China Says Complaints About Milk Began in 2007

(New York Times – China)

By DAVID BARBOZA

 

One of China’s biggest dairy producers received consumer complaints about its baby milk formula as early as December 2007 — much earlier than previously thought and 10 months before the producer ordered a nationwide recall because of concerns that the formula had been adulterated with a toxic industrial chemical, state media said Tuesday.

 

The disclosure, in a government report publicized by the official Xinhua News Agency, is the latest indication that the producer, Sanlu Group, had repeatedly tried to hide information about its contaminated dairy supplies from the public.

 

Powdered milk formula in China tainted by melamine, a chemical compound, has already sickened more than 53,000 infants and killed three children nationwide, according to the Health Ministry, leading to recalls of Chinese-made dairy products in China and other parts of Asia, devastating this nation’s huge dairy industry and casting a renewed pall over the quality of Chinese food production. Officials at the Sanlu Group, which is based in northern China’s Hebei Province, could not be reached for comment on Tuesday.

 

The government report did not include details about the nature or number of consumer complaints but put the timing of when they began at least six months earlier than first reported.

 

Earlier this month, government investigators said that Sanlu officials had delayed acting on consumer complaints and warnings in June, and that local government officials in Hebei knew of the problems in early August, just before the Olympic Games opened in Beijing.

 

Sanlu announced a nationwide recall in early September.

 

The Fonterra Group of New Zealand, which is one of the world’s biggest dairy exporters and has a 43 percent stake in Sanlu, says it pressed its Chinese partner to announce a recall in August, but company and local government officials refused.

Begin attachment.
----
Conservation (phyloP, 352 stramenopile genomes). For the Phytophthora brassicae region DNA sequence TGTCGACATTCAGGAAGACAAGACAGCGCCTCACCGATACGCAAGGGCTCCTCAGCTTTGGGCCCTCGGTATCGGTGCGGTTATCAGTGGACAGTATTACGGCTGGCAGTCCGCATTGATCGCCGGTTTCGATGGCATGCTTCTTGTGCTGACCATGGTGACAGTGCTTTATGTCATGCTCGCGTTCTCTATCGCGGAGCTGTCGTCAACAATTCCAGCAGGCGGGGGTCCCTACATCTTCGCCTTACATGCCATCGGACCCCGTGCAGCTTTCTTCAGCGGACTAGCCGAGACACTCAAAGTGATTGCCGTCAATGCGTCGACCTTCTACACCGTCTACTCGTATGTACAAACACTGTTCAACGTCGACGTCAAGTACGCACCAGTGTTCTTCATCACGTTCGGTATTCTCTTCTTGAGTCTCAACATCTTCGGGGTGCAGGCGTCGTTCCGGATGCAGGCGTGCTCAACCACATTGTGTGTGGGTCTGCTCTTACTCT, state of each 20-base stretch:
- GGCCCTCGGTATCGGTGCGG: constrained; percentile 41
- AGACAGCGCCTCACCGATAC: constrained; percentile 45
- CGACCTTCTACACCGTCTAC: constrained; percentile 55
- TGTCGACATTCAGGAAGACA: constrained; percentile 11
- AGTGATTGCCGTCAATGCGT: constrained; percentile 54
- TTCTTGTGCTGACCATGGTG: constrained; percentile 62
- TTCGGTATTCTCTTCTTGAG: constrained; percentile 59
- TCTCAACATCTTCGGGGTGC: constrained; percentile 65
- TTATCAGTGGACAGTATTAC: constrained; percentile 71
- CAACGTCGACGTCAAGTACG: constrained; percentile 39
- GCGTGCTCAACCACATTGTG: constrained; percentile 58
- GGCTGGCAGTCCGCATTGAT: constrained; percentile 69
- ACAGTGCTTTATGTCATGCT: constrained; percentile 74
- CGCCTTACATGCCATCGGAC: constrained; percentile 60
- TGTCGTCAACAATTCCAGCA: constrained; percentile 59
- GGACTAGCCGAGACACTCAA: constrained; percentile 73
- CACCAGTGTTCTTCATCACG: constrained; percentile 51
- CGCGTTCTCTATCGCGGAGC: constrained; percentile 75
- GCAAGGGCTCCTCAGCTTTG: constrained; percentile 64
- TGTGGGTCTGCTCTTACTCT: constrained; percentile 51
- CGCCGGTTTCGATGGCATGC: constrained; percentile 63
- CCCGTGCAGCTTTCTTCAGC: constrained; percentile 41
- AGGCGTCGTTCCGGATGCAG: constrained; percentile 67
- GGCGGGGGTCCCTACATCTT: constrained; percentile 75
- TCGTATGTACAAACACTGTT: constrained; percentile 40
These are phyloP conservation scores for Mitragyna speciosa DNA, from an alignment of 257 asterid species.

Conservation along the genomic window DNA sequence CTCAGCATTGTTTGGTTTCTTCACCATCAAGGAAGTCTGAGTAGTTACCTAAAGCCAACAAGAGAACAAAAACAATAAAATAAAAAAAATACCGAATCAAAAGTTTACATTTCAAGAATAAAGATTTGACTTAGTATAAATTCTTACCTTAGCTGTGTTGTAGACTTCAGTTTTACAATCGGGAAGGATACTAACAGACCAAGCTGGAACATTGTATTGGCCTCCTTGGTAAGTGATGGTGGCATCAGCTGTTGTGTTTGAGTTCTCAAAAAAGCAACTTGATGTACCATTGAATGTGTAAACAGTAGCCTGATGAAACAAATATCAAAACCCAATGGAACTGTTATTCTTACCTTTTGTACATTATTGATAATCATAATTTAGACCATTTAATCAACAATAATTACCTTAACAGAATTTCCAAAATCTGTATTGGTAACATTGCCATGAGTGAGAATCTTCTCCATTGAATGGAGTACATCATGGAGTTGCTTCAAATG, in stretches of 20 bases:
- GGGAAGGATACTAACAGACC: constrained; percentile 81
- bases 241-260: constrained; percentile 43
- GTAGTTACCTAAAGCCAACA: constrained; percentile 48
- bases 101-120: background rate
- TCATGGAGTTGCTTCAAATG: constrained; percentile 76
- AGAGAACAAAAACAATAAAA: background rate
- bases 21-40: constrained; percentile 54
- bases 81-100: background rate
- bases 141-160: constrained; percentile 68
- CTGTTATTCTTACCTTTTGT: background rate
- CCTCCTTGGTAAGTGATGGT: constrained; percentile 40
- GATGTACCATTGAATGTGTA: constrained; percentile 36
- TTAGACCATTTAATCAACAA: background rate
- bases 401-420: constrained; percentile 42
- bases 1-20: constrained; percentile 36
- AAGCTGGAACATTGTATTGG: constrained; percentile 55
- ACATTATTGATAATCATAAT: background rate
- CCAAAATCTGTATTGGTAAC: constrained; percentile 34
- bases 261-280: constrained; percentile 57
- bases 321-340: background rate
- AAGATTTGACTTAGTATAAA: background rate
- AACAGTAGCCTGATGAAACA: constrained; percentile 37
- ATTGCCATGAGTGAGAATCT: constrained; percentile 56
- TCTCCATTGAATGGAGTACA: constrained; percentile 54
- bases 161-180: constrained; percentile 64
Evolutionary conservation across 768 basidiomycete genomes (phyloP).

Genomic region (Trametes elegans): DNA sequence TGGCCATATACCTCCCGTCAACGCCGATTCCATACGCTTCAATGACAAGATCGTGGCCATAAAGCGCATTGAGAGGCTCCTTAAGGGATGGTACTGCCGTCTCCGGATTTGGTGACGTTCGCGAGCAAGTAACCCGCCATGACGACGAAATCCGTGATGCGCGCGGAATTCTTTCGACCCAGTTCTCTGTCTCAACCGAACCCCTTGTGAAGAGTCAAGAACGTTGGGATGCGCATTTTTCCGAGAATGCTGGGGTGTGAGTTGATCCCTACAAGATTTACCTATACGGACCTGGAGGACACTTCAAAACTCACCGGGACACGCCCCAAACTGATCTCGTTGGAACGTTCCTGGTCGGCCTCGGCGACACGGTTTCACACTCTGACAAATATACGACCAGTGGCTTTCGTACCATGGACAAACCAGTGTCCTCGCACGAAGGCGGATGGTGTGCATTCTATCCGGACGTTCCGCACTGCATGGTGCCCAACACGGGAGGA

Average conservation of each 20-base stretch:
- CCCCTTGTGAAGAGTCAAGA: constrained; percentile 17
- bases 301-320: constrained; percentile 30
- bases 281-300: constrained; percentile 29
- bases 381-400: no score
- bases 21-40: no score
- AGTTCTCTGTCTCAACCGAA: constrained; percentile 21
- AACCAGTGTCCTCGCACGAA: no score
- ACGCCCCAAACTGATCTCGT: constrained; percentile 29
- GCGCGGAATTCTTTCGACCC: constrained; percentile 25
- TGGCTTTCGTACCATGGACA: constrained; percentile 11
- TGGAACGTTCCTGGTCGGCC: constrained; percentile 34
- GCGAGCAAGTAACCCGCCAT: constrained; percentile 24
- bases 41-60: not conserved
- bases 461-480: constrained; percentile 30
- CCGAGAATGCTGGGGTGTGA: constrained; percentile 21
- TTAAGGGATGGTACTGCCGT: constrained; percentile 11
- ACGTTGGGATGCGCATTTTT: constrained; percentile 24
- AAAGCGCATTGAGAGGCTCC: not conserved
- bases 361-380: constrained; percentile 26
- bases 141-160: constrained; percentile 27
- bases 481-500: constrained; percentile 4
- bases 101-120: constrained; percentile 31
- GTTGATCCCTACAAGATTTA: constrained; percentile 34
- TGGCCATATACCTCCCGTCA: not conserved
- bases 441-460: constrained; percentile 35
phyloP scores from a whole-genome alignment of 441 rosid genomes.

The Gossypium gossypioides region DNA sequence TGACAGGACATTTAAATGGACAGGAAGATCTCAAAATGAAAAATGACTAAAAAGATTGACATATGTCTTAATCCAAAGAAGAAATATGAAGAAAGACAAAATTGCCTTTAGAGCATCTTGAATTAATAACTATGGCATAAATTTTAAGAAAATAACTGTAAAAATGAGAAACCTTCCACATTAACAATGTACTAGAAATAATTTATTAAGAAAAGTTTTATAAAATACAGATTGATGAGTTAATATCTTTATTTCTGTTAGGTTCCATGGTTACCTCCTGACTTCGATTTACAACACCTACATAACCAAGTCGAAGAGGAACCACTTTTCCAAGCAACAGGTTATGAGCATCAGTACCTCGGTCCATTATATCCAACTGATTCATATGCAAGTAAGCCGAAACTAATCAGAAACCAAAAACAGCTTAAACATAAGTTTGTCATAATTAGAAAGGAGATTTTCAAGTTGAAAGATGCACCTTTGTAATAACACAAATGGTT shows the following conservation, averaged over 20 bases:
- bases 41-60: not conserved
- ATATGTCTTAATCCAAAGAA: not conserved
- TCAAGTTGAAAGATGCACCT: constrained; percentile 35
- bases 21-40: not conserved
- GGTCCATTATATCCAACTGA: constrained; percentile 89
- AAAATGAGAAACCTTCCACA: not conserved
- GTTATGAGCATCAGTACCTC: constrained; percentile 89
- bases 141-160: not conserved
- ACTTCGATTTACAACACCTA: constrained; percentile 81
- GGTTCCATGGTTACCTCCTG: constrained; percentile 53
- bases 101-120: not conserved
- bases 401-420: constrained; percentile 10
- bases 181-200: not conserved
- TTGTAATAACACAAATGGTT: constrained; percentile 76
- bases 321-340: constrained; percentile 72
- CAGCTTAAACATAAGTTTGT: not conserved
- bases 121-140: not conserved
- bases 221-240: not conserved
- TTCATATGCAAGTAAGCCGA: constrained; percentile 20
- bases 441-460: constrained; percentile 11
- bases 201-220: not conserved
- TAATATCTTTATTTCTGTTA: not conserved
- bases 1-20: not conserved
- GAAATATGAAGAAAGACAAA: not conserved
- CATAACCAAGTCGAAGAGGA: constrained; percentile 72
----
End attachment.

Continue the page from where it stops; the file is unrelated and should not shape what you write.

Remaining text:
Food safety experts say the delays may have allowed the tainted powdered milk supplies to spread more widely, making tens of thousands of children ill.

 

The delays have led to widespread speculation in China that Sanlu and some government officials were trying to cover up the problem during the Olympics because Beijing had pressed Chinese journalists and companies not to release negative news.

 

In the two weeks since reports spread about the contamination and sickness, though, the milk recall has mushroomed, with worried parents rushing to hospitals, supermarket chains pulling dairy products off shelves and dairy farmers dumping milk because no one is willing to drink it.

 

China’s dairy industry has been booming for more than a decade, with the aid of a government initiative to get Chinese to drink more milk.

 

But worries about baby formula tainted with melamine, which is used to produce plastics and fertilizer, led to government checks that uncovered evidence that products made by 21 other dairy producers, including some of China’s best known dairy brands, have also been tainted by melamine.

 

On Monday, the government announced that the head of the nation’s quality watchdog had been forced to resign for failing to properly supervise the dairy market. Several government officials from Hebei Province have also been forced to step down, along with the chairwoman of the Sanlu Group.

 

The government announced Tuesday that more than 7,000 tons of dairy products had been removed from store shelves. Also on Tuesday, the Ministry of Agriculture said the nation’s dairy collection system was “out of control,” The Associated Press reported, making it possible for unscrupulous businesses to intentionally spike dairy supplies with melamine, which can be used to illegally and artificially inflate the protein count in milk and other foods. 9-24-08

 

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